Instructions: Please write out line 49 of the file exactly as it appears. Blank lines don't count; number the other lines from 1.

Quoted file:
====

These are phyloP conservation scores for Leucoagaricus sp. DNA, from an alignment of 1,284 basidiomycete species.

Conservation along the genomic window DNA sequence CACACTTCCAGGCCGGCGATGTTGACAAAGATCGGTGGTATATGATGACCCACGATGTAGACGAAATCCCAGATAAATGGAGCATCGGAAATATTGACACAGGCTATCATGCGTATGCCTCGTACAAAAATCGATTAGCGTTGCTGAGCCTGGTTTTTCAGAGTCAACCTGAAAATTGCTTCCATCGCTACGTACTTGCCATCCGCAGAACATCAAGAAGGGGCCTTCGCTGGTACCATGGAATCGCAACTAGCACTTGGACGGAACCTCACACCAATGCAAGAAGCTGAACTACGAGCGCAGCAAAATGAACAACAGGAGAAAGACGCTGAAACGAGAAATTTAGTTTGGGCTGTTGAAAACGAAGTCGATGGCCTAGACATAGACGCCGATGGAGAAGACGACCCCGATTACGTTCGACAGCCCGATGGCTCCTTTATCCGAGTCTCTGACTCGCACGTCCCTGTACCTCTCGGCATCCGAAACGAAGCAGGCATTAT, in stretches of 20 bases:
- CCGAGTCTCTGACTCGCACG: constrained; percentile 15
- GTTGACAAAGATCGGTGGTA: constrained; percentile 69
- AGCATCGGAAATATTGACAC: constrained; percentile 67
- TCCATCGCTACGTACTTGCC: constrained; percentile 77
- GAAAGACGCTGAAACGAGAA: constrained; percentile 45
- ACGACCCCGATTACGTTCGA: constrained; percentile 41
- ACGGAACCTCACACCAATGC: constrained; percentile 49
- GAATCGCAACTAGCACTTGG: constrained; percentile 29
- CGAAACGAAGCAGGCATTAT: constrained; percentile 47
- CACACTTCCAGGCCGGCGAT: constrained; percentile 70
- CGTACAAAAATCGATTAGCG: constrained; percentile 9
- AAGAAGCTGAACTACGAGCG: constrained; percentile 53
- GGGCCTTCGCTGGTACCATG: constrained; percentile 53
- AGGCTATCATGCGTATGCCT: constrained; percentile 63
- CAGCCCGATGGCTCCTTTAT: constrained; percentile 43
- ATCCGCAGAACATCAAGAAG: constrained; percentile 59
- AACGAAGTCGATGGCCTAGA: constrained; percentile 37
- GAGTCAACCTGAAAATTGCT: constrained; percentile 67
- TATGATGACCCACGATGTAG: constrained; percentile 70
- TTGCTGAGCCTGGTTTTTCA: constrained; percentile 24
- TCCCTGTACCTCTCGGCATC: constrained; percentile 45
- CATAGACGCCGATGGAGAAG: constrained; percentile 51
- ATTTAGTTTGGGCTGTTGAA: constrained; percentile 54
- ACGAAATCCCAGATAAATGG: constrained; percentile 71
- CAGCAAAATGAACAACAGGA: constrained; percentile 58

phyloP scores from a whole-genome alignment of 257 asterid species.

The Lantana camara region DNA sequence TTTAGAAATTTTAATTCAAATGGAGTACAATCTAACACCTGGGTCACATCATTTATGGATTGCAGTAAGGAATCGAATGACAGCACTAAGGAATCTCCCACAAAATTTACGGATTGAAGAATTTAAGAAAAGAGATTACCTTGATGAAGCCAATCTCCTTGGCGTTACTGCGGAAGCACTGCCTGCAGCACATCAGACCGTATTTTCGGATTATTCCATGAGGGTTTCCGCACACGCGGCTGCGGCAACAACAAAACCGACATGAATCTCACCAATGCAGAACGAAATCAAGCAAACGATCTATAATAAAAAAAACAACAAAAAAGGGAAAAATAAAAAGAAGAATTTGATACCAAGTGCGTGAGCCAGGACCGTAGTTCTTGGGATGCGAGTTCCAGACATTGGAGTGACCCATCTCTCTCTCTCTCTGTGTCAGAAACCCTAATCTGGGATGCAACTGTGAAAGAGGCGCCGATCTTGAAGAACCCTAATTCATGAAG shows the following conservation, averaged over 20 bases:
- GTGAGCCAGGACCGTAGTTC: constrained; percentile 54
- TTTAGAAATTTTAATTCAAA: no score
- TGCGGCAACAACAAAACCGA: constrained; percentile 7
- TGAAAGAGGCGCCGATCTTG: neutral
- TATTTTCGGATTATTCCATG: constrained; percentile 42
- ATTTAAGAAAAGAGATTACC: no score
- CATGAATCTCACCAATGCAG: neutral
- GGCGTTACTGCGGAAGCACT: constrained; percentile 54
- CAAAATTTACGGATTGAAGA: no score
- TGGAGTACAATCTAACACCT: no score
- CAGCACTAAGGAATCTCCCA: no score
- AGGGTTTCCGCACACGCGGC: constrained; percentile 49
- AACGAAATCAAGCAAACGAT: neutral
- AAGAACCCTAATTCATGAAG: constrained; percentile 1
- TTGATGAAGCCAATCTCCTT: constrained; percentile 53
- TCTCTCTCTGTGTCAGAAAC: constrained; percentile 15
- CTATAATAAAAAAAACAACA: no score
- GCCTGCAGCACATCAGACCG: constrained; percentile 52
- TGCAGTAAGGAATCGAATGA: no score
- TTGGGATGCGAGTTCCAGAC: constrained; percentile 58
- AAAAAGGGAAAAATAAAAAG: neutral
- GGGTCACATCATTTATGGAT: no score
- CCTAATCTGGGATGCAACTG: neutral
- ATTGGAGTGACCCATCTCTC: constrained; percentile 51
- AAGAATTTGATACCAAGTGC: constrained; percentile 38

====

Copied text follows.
- TTGGGATGCGAGTTCCAGAC: constrained; percentile 58